MANILA, Philippines – With maternal and child health in mind, Senator Francis “Kiko” Pangilinan recently filed a bill that seeks to extend maternity leave in the country from 60 to 150 days.
An amendment to the Social Security Act of 1997, Pangilinan’s bill wants to lengthen maternity leave by 150%.
“The current law is below the international labor standard on maternal protection that recommends 14 weeks or 98 days of maternity leave,” he said in a statement on Saturday, July 23.
Pangilinan is citing an international labor standard included in the Maternity Protection Convention, 2000, but according to the International Labor Organization, the Philippines has not ratified the said convention.
The Philippines’ Social Security Law only grants mothers 60 days of leave for normal childbirth, and 78 days for caesarean delivery.
But citing Public Health Reports from 2011, Pangilinan said an increase in the length of paid maternity leave can reduce infant mortality by as much as 10%.
According to the same report, paid maternity leave increases the likelihood of a child getting well-baby visits and vaccinations. It also increases the rate and duration of breastfeeding.
“Aside from the mother being able to rest and recover fully from childbirth, this proposed measure will also ensure that the newborn will be well cared for,” the senator said.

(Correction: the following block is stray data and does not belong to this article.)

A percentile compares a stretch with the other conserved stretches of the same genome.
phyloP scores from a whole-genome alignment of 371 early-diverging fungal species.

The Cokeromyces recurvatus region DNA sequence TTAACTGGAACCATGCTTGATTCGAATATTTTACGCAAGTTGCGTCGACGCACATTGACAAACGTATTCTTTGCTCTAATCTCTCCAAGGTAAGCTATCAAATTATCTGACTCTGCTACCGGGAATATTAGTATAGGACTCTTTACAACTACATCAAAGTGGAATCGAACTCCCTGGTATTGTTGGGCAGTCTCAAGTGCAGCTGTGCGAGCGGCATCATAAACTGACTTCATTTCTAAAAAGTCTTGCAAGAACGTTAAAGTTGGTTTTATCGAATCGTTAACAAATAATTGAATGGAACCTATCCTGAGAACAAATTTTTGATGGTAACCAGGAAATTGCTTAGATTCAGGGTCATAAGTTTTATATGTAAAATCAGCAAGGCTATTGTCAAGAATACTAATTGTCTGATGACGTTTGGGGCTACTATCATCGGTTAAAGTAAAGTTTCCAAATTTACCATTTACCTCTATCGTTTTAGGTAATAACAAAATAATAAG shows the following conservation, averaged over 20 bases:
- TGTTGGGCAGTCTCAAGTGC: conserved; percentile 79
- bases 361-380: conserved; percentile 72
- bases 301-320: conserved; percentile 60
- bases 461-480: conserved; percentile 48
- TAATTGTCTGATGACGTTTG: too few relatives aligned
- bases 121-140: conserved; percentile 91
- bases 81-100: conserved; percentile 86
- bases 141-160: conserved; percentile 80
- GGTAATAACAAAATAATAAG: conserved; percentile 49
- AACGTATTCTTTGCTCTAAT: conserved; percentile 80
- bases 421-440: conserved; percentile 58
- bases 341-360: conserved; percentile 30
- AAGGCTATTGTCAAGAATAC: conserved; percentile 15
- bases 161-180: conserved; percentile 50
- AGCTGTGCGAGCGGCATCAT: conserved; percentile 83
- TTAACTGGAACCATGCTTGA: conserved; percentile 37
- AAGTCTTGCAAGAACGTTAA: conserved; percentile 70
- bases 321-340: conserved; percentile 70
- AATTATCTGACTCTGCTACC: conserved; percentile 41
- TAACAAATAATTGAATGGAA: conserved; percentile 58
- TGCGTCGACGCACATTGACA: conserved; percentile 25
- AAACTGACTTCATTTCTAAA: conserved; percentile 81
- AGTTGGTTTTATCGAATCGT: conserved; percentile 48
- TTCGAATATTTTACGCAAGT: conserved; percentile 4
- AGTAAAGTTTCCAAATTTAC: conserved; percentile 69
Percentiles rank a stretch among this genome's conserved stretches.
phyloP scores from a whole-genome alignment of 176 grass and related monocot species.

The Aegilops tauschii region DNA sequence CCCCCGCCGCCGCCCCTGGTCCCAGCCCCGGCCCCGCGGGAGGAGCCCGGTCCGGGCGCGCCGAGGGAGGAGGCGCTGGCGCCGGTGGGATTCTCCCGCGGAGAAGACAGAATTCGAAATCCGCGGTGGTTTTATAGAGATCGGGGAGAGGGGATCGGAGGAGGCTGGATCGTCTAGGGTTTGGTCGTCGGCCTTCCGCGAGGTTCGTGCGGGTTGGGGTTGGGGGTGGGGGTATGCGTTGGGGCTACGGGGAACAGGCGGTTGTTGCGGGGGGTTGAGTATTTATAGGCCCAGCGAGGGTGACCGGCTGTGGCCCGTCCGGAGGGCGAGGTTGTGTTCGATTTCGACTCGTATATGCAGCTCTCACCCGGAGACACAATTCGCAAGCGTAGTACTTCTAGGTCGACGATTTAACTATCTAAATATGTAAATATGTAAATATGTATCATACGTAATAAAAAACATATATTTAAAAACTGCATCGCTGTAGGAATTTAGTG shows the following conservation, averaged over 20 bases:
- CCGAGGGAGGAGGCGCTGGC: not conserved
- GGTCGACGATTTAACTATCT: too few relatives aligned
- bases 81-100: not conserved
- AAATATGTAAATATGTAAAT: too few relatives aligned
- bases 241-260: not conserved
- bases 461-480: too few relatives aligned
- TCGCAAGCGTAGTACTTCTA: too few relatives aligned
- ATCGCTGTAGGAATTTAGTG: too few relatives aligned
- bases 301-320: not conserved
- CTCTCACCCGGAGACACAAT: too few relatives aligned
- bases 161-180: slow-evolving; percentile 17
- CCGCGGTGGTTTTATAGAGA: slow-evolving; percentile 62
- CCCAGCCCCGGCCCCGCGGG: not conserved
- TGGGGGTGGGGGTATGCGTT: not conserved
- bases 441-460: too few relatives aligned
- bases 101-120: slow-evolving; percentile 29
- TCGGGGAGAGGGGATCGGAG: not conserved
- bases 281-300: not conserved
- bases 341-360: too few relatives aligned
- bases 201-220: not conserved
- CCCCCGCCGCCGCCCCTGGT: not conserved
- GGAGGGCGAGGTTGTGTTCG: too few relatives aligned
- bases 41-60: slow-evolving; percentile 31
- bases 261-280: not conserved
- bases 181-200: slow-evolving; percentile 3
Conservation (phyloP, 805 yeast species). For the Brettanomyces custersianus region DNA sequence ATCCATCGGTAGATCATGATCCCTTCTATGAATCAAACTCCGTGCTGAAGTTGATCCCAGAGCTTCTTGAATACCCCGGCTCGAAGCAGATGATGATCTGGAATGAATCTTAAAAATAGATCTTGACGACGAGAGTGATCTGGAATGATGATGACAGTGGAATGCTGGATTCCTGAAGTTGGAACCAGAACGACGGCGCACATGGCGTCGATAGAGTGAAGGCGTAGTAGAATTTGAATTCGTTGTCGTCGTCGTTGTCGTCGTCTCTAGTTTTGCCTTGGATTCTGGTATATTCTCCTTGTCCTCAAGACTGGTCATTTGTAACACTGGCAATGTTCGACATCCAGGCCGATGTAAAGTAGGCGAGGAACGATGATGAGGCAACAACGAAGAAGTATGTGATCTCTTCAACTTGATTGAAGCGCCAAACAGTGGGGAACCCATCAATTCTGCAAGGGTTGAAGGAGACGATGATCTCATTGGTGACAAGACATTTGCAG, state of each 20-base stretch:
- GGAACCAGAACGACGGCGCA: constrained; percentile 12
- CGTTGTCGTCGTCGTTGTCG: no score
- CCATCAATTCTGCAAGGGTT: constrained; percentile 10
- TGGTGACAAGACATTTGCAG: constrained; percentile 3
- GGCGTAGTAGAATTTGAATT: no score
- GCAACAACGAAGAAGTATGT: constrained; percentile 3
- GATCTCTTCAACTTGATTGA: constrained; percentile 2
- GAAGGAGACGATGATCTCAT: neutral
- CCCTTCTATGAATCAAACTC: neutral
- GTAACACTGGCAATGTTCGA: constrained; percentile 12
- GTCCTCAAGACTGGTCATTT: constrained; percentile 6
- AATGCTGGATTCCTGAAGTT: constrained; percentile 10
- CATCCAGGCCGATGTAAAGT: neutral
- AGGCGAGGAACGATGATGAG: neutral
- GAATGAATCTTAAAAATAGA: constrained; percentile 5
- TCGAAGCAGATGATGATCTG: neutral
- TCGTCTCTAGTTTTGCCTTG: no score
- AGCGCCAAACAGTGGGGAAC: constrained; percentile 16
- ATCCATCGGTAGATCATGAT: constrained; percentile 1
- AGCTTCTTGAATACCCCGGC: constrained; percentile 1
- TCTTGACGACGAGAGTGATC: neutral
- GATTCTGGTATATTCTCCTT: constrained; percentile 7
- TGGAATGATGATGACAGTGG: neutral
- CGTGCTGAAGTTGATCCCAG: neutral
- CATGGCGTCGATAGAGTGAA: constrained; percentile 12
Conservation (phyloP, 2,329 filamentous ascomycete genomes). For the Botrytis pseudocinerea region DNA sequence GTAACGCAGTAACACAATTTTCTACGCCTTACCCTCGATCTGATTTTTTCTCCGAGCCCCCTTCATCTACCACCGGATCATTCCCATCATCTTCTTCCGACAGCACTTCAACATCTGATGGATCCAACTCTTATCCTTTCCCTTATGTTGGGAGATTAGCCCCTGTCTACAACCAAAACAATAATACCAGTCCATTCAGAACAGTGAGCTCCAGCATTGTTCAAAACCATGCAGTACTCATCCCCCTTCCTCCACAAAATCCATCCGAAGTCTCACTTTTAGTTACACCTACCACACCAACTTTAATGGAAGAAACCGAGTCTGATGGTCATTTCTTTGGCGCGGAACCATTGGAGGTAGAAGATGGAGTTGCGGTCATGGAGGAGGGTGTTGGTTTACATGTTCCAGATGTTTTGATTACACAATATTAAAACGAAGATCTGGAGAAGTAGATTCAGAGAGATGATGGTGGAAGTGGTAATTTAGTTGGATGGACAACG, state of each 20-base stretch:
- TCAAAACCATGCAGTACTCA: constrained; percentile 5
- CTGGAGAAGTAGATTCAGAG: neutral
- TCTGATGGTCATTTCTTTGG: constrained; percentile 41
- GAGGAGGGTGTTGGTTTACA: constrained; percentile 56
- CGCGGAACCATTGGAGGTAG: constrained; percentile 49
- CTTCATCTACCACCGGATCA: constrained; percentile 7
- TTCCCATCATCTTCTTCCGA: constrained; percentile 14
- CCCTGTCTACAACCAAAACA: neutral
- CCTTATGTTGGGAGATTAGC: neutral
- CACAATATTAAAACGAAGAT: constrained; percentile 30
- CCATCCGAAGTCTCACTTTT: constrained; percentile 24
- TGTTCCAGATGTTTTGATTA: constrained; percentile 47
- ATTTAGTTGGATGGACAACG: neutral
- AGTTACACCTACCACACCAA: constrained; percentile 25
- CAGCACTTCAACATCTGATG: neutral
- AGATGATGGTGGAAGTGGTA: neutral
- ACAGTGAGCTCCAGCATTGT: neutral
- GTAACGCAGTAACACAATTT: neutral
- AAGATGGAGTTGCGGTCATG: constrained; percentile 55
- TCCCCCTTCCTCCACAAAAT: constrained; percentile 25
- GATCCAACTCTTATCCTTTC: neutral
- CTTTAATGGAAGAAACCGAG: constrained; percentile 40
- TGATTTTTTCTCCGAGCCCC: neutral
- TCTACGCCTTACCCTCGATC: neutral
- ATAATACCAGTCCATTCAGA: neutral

Pangilinan’s bill – among the first 10 bills he filed for the 17th Congress – also allows for an additional 30-day maternity leave without pay, as long as the employer is informed in writing at least 45 days before the employee’s original maternity leave ends.
An employee on maternity leave must receive not less than two-thirds of her regular monthly wages – a cash benefit which, Pangilinan said, can help maintain the health and well-being of both mother and child.
The bill also prohibits employers from terminating the employment of a mother on maternity leave, and makes sure she is allowed to return to the same or equivalent position she left, and paid at the same rate.
A similar bill extending maternity leave, but to a shorter 100 days, made it as far as the Senate’s third and final reading during the 16th Congress. – Rappler.com
Pregnant woman image from Shutterstock